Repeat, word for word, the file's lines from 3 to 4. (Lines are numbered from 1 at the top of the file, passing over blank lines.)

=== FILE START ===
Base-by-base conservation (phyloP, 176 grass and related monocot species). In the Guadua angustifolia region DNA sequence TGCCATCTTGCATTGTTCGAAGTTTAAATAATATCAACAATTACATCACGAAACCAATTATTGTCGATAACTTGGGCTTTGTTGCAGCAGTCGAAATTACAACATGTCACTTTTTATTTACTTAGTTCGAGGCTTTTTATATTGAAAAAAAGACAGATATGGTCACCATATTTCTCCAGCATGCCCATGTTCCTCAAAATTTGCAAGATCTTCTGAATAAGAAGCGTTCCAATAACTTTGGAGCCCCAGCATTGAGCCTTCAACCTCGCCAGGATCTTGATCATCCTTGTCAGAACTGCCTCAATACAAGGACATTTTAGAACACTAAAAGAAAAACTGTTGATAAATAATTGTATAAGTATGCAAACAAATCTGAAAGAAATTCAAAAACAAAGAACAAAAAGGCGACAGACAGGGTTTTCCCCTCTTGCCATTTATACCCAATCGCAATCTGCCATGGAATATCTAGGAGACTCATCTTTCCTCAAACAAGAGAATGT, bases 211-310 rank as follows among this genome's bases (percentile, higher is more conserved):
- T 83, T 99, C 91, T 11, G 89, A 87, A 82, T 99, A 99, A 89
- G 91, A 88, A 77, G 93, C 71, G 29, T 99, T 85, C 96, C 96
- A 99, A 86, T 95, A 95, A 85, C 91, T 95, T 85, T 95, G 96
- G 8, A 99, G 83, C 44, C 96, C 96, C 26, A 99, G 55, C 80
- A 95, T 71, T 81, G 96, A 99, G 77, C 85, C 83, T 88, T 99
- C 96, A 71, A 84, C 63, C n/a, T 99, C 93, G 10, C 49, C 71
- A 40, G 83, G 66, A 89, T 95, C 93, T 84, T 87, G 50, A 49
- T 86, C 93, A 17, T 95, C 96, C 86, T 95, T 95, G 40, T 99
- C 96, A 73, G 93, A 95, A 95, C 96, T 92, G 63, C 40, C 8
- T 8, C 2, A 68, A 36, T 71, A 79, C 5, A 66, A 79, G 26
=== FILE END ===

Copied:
- G 91, A 88, A 77, G 93, C 71, G 29, T 99, T 85, C 96, C 96
- A 99, A 86, T 95, A 95, A 85, C 91, T 95, T 85, T 95, G 96